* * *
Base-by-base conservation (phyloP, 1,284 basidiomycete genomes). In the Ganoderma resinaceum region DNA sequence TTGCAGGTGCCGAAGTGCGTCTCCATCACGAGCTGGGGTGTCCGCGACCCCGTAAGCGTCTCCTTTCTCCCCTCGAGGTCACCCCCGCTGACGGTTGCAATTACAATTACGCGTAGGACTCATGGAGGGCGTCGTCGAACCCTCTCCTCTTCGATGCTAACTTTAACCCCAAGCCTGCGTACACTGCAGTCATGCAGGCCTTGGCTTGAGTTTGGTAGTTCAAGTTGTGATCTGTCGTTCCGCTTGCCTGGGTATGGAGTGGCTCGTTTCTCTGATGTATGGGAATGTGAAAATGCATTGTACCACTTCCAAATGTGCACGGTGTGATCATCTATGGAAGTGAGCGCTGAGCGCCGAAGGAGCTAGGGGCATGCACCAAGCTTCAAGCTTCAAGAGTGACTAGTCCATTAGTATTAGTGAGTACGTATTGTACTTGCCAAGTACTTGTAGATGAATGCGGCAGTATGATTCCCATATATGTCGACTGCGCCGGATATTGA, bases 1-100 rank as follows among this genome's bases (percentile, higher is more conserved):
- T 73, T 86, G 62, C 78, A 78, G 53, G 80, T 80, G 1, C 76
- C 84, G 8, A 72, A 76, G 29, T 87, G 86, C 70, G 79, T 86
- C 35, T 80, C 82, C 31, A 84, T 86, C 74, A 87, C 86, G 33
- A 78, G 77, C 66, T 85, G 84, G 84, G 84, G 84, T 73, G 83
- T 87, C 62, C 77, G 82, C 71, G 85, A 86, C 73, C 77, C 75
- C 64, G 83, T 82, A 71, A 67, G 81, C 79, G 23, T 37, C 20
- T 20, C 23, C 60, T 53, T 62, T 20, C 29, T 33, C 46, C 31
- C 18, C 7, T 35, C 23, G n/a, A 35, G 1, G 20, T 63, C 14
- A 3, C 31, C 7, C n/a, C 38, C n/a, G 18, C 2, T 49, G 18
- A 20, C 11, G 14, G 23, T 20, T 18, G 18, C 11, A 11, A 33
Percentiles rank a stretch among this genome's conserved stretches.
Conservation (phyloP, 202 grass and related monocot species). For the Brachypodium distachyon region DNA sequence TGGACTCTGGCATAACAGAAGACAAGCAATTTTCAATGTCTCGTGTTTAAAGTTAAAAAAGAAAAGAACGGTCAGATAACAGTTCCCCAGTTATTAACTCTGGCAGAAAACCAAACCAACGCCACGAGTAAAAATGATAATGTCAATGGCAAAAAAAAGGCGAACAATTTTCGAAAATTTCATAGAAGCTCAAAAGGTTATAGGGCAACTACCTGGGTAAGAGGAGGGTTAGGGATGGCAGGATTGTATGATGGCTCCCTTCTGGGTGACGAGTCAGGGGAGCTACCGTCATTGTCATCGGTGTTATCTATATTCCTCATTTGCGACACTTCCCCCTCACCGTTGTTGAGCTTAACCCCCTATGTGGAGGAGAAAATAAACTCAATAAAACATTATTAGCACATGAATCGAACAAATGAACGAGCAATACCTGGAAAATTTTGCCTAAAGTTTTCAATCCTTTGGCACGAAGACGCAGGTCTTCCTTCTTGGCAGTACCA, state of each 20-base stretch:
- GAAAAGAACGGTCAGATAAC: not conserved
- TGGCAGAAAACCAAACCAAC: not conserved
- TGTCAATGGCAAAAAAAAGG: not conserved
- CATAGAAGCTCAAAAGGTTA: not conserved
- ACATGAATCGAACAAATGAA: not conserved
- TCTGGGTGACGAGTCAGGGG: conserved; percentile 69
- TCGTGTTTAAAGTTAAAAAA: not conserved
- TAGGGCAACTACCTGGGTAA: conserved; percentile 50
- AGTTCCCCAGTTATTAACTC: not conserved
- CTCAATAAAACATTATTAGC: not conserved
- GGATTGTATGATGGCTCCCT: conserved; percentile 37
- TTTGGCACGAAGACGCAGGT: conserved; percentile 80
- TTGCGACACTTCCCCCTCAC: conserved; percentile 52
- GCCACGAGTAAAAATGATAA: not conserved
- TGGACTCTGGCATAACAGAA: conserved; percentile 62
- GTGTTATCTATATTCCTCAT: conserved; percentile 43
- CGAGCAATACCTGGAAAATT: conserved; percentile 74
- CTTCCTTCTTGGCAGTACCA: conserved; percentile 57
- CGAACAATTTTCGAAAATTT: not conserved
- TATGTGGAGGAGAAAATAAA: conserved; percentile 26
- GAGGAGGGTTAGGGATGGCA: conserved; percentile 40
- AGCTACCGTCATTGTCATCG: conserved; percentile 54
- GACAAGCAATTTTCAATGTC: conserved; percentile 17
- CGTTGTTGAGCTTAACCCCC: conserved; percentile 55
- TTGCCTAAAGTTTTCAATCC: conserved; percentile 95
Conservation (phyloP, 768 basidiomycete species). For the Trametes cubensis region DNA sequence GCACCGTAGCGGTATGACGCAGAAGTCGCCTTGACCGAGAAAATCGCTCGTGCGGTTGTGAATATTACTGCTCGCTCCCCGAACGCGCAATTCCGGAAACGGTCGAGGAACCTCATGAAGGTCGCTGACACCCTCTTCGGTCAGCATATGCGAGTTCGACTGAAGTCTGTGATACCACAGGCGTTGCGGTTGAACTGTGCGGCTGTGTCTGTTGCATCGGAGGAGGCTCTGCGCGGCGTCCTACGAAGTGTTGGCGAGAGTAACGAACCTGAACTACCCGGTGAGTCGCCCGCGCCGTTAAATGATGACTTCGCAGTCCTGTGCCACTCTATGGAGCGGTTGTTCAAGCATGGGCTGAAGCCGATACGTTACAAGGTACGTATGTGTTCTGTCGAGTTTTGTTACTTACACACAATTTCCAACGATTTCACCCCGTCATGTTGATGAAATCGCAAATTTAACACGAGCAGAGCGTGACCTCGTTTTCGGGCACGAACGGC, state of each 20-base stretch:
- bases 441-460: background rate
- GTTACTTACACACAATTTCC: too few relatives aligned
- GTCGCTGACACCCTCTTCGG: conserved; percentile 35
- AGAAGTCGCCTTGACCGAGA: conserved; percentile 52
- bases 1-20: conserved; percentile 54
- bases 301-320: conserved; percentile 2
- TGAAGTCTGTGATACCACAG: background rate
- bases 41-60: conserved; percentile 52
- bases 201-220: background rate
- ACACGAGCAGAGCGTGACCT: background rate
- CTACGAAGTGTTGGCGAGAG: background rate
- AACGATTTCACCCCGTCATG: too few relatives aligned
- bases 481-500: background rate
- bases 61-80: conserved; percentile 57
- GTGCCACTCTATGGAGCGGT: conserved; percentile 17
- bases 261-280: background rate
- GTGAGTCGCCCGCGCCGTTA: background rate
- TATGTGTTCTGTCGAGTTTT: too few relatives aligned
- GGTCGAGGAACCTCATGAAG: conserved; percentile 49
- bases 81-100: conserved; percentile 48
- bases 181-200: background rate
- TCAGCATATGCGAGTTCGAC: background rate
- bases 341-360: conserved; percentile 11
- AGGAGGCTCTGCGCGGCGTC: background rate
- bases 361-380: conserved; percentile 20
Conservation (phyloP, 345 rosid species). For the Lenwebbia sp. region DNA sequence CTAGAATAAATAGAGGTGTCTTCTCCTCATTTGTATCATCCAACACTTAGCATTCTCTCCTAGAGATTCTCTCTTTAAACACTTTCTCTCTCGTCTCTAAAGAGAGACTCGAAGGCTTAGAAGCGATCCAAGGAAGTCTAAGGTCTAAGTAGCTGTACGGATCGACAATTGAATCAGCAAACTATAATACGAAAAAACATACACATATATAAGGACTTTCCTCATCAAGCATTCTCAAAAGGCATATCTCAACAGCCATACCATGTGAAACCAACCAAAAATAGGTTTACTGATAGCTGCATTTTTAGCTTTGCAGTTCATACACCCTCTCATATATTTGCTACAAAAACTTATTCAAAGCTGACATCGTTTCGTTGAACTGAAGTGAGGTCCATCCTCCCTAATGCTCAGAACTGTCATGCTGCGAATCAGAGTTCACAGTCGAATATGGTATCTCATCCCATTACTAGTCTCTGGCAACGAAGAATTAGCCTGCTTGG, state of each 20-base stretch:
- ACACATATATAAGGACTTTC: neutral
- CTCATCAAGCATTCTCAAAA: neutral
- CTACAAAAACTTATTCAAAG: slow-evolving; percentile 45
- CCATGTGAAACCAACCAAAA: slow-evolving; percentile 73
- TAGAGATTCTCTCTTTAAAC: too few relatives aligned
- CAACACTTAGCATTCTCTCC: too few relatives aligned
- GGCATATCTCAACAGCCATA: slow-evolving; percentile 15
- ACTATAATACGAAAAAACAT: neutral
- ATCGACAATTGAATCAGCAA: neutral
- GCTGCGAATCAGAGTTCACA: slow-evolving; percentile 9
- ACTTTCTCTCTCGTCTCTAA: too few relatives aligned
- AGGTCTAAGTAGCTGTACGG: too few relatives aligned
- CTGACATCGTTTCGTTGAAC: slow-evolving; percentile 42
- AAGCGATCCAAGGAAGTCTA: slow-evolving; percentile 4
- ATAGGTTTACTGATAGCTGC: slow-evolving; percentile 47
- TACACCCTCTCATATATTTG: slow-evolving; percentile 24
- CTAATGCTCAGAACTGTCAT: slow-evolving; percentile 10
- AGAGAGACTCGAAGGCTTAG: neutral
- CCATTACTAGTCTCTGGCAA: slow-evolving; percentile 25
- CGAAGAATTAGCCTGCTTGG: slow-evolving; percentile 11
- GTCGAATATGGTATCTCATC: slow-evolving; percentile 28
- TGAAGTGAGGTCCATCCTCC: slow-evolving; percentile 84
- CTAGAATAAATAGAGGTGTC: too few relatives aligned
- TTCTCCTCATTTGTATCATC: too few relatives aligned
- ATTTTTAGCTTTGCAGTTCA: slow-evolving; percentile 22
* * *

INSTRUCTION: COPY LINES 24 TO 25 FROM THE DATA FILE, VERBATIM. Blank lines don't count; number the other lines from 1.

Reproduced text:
- GGATTGTATGATGGCTCCCT: conserved; percentile 37
- TTTGGCACGAAGACGCAGGT: conserved; percentile 80